The high-flyers who jumped ship from Herbert Smith Freehills to White & Case had to leap through a few hoops before launching the Australian offices of the new market rival but their old partnership may yet question the group’s status at a hearing for final orders.
As the dust settles on an interlocutory order made by the NSW Supreme Court last week, HSF and White & Case have made public statements confirming that they are pleased with the decision.
While the interlocutory order has provided some clarity for all parties moving forward, Lawyers Weekly understands that possible contention lingers.
At issue is how the restraint provisions are to be interpreted with respect to the status that the group of eight now share with the HSF partnership that they resigned from last September. The answer to that question may impact when the group can officially become partners of White & Case.
Fixing a date for the final orders hearing in Australia’s BigLaw showdown of 2017, barrister Juliet Curtin flagged the need for a question of fact to be resolved by the bench.
Last Friday Ms Curtin, who was one of three counsel to appear for the HSF partnership in the action against eight of its retired members, told Supreme Court Justice David Hammerschlag that the plaintiffs wanted seven days for a hearing.
The barrister estimated that seven days would be a suitable duration for the court to determine, among other things, whether Brendan Quinn, Andrew Clark, Joanne Draper, Jared Muller, Tim Power, Joel Rennie, Alan Rosengarten and Josh Sgro were considered to be 'Outgoing Partners' of HSF Australia.
Lawyers Weekly previously reported that letters tendered to the court showed the eight lawyers considered themselves "effectively suspended" from the HSF partnership from late December last year. That date is significant because should the court find the partners had been suspended, it will reduce the restricted period that is considered to be tied to their status as 'Outgoing Partners'.
A determination as to the defendants' status as 'Outgoing Partners' has bearing on partnership restraints relevant to the next six months.
Delivering his judgment last week, Justice McDougall also acknowledged that whether any of the defendants had served a 'period of suspension' after 1 September 2016 remained a live factual issue.
Six of the eight defendants continue to work for HSF on a consultancy basis. It is understood that this retainer arrangement is for the benefit of certain HSF clients and projects with which the new White & Case hires have had heavy dealings.
According to a representative from HSF Australia, the 1 March interlocutory orders were a “successful outcome”. The representative indicated that HSF was happy with the court's decision.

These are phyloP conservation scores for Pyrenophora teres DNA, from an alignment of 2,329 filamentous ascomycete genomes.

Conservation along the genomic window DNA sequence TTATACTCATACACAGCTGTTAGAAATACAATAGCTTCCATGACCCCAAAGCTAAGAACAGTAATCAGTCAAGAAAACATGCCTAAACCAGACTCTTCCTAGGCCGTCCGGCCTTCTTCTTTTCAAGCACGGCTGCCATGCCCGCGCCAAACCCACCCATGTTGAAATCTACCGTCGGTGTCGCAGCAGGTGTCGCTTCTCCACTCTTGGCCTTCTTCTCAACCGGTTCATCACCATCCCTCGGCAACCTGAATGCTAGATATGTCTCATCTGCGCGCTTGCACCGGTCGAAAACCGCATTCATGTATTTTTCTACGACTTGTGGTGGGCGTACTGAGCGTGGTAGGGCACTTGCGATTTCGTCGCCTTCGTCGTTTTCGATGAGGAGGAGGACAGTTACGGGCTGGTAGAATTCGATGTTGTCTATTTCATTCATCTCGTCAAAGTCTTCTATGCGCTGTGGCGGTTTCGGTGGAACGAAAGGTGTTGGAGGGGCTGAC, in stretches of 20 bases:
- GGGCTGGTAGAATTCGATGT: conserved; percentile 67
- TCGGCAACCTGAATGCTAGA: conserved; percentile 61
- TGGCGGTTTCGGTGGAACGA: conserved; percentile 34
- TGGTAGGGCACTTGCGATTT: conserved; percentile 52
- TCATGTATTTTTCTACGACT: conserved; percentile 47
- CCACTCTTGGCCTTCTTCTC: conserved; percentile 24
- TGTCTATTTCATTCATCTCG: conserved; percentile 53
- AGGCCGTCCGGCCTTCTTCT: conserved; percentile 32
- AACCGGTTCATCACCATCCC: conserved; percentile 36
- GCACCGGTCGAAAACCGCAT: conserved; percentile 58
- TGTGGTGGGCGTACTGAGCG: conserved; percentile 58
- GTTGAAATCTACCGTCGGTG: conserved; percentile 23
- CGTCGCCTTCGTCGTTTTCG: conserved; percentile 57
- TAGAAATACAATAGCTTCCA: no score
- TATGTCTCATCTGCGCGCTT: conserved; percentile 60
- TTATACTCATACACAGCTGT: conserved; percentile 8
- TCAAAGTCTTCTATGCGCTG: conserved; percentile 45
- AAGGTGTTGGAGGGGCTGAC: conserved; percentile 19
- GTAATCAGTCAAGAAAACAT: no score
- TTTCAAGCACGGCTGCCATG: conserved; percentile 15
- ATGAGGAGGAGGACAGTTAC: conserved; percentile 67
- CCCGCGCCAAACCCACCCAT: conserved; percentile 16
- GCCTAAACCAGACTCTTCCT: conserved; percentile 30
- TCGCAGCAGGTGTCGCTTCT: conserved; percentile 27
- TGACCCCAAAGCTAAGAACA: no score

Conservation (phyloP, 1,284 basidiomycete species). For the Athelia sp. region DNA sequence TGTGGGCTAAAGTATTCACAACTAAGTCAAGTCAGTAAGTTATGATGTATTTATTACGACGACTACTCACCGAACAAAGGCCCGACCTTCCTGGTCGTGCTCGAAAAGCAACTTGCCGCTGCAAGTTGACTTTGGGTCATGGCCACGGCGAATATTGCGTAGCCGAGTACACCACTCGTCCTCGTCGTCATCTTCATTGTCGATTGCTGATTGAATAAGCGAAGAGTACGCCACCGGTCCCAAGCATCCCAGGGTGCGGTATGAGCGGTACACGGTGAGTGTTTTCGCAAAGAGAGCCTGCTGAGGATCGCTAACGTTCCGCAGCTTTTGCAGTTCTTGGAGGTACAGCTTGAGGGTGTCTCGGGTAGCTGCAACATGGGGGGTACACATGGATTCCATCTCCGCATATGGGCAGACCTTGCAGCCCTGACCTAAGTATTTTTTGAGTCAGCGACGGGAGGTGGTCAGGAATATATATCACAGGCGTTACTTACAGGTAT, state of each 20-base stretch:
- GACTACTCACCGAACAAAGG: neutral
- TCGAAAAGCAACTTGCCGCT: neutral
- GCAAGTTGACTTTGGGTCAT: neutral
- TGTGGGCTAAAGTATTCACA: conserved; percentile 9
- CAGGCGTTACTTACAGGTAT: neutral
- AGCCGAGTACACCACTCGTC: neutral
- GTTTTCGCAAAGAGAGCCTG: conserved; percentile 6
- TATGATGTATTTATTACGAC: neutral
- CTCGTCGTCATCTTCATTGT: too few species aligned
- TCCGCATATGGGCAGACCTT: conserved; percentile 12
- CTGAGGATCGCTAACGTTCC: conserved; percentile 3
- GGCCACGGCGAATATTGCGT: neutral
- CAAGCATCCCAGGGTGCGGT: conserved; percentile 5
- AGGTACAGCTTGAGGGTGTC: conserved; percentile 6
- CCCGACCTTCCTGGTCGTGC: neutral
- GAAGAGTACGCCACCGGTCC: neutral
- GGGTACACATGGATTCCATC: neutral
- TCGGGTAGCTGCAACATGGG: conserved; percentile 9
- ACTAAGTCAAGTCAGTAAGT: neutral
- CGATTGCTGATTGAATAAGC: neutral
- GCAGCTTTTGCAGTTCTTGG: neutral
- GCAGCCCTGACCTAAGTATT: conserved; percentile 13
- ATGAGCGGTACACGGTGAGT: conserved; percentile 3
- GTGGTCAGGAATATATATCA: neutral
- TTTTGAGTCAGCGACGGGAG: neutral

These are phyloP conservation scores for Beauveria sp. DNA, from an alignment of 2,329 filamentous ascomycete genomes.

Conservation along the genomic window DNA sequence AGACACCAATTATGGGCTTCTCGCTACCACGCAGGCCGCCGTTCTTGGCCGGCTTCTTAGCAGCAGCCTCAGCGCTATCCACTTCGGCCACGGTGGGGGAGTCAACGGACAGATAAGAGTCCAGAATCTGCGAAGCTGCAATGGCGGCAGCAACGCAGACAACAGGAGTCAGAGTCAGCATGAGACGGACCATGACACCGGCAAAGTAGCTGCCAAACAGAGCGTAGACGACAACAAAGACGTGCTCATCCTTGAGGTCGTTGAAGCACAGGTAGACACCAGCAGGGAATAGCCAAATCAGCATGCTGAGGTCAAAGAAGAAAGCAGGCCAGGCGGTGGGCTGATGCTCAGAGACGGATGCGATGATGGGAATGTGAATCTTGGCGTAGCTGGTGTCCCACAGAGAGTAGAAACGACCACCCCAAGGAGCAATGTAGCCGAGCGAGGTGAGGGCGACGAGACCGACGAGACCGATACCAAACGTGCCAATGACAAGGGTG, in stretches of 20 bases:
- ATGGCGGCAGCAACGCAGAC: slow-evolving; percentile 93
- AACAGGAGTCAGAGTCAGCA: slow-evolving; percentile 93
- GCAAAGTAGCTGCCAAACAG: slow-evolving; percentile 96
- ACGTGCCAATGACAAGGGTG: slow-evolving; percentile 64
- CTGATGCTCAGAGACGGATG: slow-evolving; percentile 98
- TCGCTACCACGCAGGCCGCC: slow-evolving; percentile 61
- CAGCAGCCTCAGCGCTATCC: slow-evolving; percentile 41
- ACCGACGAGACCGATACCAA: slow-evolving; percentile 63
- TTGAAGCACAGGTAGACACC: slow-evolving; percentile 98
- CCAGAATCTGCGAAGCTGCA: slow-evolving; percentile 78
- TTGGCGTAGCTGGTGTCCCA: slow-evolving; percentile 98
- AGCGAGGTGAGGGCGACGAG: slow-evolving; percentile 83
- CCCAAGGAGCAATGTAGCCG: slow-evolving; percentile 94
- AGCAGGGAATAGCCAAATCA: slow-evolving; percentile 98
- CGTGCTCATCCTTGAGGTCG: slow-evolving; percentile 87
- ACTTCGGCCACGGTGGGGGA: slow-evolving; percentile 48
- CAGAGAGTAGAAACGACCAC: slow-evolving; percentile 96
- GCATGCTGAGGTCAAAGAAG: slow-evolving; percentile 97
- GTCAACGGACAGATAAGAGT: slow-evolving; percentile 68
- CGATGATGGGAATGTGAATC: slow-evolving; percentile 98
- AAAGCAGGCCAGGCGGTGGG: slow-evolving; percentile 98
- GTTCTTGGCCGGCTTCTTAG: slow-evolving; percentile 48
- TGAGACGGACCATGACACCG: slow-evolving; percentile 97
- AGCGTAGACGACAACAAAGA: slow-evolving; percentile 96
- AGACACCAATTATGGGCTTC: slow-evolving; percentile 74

“These proceedings had the objectives of protecting [HSF’s] interests, including protecting our valued relationships with clients,” the spokesperson said.
“The decision prevents the departing partners from joining W&C as partners, and from soliciting our clients for a six-month period. We’re happy with this outcome.”
But Lawyers Weekly understands that the other side may be prepared to argue that HSF’s reading of Justice Robert McDougall’s decision, as to whether they can immediately join the partnership of their new firm, is wrong. The question stands why the judge would find that the lawyers can practise at the top end of town in the new Sydney and Melbourne CBD offices of White & Case, albeit not rendering legal services to HSF clients, but prevent them doing so as partners of the firm.
White & Case is not a party to the action, however a spokesperson for the US-headquartered global said that the firm looked forward to the eight Australian lawyers, who are experts in the finance, real estate and projects (FREP), finally joining its local practice.
The firm opened its Melbourne office in December last year and said the doors to a fully operational White & Case Sydney office will open “very shortly”.
White & Case offered no direct response when asked if the firm planned to build out its Australian practice groups beyond FREP, however Lawyers Weekly notes the reference to “continued growth” in its answer about the ongoing proceedings.
“We’re glad that these individuals will join White & Case in the near future as we continue to grow our Australia practice,” the White & Case spokesperson said.
“The firm’s Melbourne office has been active since 1 December 2016 and will continue to operate as normal. The Sydney office will open very shortly and it, too, will be fully operational upon its opening.”
White & Case LLP is currently advertising for associates' roles in Sydney with its energy, infrastructure, project and asset finance (EIPAF) group. LinkedIn shows that at least 23 applicants have responded to the ad. The firm has also listed a legal secretary’s vacancy in its pending Sydney office on LinkedIn.
Hearing of submissions for final orders has been fixed in the NSW Supreme Court over a five-day period, starting from 5 June.
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